Narrative anti-logic abounds, as further investigation into Dr. Peterson's final days living in this haunted abode reveals he murdered his mistress before taking his own life. Essentially, he was the caretaker, if such a thing existed in Fulci's Eurotrash universe, and a murderous demon named Dr. Freudstein (who is comprised of some of the best/worst horror movie prosthetics ever whipped up), emerges from the dank dark basement and commits awful, graphic murders that rank with the most striking instances of splatter in Fulci's entire filmography. Though this may be ripping off a classic, artistically minded horror picture, Fulci is still certainly making his own scummy funhouse version of it, including a butcher's knife that goes through the back of a poor girl's head (so that the tip pokes out of her mouth) during the very first scene. The grime auteur's prized rubber bats make several appearances, terrorizing the young boy while he's in the cellar, and just generally seeming like they secretly breed inside the nooks of this old New England cave made of wood, plaster, mold and stone. Fulci drenches entire scenes with a fog machine, and cranks Walter Rizzati's horror/prog/disco score to ten, slathering each moment in a funky vibe that's both catchy and chilling in equal measure. In some ways, House By the Cemetery isn't so much a film as it's a 2D boardwalk attraction, welcoming you into its gum-smelling arena of pain, but never promising that you'll exit.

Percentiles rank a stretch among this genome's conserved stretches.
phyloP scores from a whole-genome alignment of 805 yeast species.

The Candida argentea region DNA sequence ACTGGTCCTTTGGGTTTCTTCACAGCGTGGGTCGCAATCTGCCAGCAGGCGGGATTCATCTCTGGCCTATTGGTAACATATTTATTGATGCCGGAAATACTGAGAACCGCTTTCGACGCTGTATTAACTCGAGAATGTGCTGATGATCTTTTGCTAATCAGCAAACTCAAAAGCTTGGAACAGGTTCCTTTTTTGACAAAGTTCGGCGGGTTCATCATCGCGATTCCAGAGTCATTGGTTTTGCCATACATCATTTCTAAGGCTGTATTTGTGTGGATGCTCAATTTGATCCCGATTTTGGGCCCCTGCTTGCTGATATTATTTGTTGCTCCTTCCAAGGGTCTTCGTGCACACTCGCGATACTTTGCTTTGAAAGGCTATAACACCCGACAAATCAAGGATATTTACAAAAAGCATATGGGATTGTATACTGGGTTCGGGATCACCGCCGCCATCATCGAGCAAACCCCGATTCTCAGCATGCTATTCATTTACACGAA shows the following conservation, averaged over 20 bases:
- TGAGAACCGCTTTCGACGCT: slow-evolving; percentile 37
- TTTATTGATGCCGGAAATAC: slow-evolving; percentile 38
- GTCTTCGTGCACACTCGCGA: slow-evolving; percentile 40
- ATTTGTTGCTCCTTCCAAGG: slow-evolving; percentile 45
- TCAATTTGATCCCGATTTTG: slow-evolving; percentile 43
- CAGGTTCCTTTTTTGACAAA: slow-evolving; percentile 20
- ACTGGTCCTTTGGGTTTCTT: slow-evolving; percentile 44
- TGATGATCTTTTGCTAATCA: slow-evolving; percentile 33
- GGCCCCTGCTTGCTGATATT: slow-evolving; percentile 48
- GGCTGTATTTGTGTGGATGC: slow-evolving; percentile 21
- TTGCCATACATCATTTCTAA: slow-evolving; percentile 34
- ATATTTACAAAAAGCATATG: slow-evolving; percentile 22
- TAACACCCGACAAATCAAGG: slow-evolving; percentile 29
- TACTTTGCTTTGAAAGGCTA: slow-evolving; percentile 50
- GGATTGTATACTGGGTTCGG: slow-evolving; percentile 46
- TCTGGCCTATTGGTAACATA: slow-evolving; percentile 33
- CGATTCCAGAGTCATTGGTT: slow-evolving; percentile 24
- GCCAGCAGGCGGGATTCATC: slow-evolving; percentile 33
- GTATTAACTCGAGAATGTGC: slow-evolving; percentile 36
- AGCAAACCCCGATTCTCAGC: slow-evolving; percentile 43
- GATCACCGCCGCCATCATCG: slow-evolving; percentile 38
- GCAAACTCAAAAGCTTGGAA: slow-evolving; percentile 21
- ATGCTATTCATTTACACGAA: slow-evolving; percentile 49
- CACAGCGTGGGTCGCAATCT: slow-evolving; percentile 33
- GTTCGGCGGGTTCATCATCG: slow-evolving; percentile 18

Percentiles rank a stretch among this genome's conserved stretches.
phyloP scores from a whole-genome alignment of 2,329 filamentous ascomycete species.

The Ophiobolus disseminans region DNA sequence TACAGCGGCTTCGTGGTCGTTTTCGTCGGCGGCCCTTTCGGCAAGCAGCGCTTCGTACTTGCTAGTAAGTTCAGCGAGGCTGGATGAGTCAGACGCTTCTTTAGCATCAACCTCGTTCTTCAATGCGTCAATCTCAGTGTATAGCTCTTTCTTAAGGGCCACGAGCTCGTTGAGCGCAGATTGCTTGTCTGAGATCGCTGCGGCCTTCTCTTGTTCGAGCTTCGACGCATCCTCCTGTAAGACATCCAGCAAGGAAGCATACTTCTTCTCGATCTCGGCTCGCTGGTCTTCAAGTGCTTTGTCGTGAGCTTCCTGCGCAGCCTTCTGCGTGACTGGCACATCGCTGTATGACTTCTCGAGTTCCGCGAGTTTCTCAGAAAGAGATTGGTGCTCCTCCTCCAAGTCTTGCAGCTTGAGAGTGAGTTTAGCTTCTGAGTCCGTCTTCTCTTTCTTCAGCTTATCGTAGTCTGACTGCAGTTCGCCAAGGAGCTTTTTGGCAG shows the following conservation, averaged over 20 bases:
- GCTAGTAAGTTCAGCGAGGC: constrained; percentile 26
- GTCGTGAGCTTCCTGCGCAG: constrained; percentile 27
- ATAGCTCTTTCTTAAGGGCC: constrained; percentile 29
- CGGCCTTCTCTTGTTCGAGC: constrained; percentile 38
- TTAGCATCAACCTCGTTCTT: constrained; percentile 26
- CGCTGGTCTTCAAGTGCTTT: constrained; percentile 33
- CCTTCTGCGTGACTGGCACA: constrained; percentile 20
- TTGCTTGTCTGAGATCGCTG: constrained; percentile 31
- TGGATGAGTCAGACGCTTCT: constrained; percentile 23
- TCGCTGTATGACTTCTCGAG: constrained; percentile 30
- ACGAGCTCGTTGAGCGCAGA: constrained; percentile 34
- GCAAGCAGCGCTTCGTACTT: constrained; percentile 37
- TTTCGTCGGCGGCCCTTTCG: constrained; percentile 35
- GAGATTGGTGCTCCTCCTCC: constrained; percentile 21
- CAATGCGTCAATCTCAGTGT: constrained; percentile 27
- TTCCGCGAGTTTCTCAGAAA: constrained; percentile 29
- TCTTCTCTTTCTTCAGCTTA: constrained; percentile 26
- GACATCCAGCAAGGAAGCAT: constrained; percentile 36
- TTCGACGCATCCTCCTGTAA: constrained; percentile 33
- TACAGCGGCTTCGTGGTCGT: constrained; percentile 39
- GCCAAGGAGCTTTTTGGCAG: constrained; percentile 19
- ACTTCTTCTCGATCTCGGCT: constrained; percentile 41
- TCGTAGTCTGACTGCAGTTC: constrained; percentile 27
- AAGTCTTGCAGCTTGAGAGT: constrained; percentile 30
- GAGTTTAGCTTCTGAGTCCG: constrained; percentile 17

Yet what causes House By the Cemetery to stick to your ribs long after those final, thunderous piano chords signal the trademark Italian block credits' oncoming roll, is the intense melancholy that hangs over the picture like a grey, Northeastern snowstorm cloud. Fulci may have been one of the great schlock maestros to ever live, but there was a perverse depression that permeated each frame of even his most horrific works. Fulci was haunted by the deaths of both his wife Maria (who took her own life following a terminal cancer diagnosis), and daughter, who was killed in a car wreck a few years after, as well as being troubled by severe bouts with diabetes (rendering his feet near unusable at times). He was an ailing artist, and both his mental and physical sicknesses bled their way into his sleaze operettas. In particular, the "Gates of Hell" trilogy showcased characters suspended in an eternal purgatory, as if conveying Fulci's desire to drift off this plane and join whatever spirits awaited him in the afterlife. He was a trash cinema lunatic with a spiritual side, obessed with eyes and souls in equal measure, knowing that the damned weren't just terrifying, but also dreadfully sad.